Probing the shadow

Ministry of Commerce hunts down foreign businesses operating illegally


Minister of Commerce, Industry, Labour and
Immigration William Bradford Marau.

FOREIGN investors doing retail business outside the city boundary and in residential areas are facing the axe under the ministry of commerce’s crack down on illegal businesses.

The Ministry of Commerce, Industry, Labour and Immigration (MCILI) is going hard against illegal businesses following public outcry over the surge in retail shops owned by Bangladeshi nationals outside the city boundary and in residential areas.

Minister for MCILI William Bradford Marau said the Attorney General’s Chamber has advised the ministry to take action because foreigners are already operating in residential areas and outside the city boundary. These are said to be illegal activities.

The advice from AG Chamber gives the ministry the urge and commitment to carry out their work and to issue stop notices to these operators carrying out illegal activities.

“That does not mean only the Bangladesh nationals,” he said.

He assures that MCILI will be issuing 10-day notices shortly.

Marau said this operation began last year. 10 foreign nationals had responded to the 10-day notices, and this year, 12 had reportedly responded.

He said they will continue to ensure foreign investors comply with the country’s laws.

Marau said ministry of commerce has the right to stop foreign investment operating here, and their action is based on the country’s Act under foreign investment.

“We will continue to take actions and already we get advice from AG Chamber that what happened already is illegal—make references to the Bangladesh national who doing business in residential areas,” he said.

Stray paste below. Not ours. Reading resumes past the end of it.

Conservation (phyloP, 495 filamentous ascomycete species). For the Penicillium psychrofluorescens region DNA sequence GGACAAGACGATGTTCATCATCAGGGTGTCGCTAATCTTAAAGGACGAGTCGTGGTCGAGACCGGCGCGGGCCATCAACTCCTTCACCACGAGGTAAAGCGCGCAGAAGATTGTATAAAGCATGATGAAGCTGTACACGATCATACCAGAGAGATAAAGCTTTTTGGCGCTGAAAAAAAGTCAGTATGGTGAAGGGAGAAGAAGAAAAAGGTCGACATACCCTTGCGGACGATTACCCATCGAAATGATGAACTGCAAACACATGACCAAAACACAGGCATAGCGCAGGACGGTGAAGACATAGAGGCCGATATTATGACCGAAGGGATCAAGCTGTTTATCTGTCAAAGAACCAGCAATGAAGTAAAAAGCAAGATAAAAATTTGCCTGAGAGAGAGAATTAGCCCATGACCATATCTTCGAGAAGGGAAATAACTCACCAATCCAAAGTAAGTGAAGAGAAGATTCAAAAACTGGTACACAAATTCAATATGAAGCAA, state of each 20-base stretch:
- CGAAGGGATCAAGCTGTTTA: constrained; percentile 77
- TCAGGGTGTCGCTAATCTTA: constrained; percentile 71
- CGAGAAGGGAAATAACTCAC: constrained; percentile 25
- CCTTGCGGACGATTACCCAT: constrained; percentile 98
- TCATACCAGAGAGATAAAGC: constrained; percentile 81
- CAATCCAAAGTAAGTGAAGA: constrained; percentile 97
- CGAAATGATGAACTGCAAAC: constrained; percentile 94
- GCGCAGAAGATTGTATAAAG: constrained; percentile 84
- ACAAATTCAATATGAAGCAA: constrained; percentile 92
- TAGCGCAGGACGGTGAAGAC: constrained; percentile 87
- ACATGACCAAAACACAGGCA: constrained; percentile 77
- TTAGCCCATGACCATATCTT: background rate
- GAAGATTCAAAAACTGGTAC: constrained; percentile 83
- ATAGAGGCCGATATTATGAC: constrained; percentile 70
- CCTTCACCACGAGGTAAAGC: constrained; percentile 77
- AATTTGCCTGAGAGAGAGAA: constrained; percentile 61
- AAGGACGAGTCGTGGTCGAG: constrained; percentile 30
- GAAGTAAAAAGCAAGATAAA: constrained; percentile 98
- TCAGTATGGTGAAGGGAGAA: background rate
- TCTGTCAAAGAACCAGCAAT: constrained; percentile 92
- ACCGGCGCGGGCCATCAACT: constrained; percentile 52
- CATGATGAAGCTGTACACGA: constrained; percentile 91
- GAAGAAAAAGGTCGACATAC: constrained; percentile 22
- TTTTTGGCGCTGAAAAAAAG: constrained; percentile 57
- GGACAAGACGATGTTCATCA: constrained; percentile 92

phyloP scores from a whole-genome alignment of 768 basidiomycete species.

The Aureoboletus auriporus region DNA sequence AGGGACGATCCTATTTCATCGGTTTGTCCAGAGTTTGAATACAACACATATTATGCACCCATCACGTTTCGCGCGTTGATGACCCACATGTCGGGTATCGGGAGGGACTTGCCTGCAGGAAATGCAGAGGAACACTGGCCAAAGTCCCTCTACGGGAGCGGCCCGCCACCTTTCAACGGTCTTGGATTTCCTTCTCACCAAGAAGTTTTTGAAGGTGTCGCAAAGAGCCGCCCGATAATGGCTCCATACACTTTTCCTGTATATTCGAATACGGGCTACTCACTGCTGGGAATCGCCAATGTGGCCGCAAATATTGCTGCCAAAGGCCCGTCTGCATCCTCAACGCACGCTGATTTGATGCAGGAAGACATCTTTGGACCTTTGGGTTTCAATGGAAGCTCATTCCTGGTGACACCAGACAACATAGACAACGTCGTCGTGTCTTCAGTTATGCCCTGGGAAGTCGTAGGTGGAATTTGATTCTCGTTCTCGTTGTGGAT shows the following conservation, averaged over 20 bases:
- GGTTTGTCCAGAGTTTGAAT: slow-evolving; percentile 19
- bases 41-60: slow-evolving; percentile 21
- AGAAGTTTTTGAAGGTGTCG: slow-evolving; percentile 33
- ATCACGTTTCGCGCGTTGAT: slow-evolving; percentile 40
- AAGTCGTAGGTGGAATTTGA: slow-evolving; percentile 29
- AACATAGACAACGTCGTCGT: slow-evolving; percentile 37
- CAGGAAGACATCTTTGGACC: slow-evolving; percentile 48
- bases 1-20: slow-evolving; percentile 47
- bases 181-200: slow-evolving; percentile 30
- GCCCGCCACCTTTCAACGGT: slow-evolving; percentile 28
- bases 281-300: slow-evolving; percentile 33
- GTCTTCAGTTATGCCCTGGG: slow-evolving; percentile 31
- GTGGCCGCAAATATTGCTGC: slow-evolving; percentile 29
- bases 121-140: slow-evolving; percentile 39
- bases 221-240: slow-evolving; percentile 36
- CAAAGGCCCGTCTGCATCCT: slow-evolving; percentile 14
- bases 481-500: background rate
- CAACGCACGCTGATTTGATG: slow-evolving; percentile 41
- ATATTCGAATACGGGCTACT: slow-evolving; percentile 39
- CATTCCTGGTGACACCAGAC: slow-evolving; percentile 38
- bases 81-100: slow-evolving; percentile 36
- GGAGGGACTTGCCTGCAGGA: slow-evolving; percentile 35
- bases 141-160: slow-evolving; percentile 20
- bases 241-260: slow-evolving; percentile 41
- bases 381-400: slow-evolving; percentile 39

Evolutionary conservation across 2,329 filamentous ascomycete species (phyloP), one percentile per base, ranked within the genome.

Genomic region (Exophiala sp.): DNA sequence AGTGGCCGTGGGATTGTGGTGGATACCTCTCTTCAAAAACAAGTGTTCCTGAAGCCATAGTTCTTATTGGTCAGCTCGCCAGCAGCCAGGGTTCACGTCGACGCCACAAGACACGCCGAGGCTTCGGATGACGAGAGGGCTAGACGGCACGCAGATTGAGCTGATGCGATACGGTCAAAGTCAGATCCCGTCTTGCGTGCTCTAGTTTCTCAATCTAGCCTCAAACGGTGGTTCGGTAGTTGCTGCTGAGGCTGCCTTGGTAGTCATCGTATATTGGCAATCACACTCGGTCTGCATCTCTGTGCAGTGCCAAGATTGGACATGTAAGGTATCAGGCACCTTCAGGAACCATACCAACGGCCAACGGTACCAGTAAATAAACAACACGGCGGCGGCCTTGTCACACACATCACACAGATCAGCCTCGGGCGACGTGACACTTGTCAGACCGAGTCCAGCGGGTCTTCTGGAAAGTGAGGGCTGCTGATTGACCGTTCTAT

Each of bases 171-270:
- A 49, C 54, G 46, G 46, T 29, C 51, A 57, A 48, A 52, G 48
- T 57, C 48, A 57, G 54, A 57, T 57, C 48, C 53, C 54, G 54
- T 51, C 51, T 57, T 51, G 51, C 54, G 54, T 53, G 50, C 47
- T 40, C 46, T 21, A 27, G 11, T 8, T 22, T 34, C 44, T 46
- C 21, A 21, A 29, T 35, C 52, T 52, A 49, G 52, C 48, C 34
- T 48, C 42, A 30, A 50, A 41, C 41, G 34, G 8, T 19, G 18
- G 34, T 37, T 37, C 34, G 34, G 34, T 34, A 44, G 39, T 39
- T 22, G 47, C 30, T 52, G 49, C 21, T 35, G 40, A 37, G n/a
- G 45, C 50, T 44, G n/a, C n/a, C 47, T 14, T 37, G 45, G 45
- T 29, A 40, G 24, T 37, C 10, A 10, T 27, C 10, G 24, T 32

If they continue, they are liable to face consequences, Marau said.

Director and Registrar of Foreign Investment Division, MCILI, Mr Derick Aihari reiterates the Minister’s call and said now they are visiting and checking on places which have been reported to them.

“Operate illegally means they do not comply to our requirements, so it means if they operate outside the city boundary and in residential areas, we will stop them, and we will do that.

“The process is 10-day notice to allow them time for move out and if they still do not comply we will take actions to stop them from doing business.”

Aihari explained that MCLI have a foreign investment regulation 2006, following that there was an amendment 2005 and an amendment regulation 2016 and such laws has a reserve list for both local and foreign investors.

MCILI, Under Secretary Technical Supervisor and Chairman for Business Monitoring Joint Agency Committee, Mr Morris Rapa’ai said there is a committee established that comprises of relevant stakeholders.

Rapa’ai said the purpose of the Business Monitoring Joint Agency Committee is control the influx of foreigners and immigration in the country.

He said the committee, which consist representative from, MCILI, HCC, Guadalcanal province and other relevant stakeholders, will act as a watch dog for implementers of the country’s law.

Rapa’ai explained the committee was formed in 2017 with the aim to re-look into monitoring and enforcement activities for doing business in Solomon Islands.

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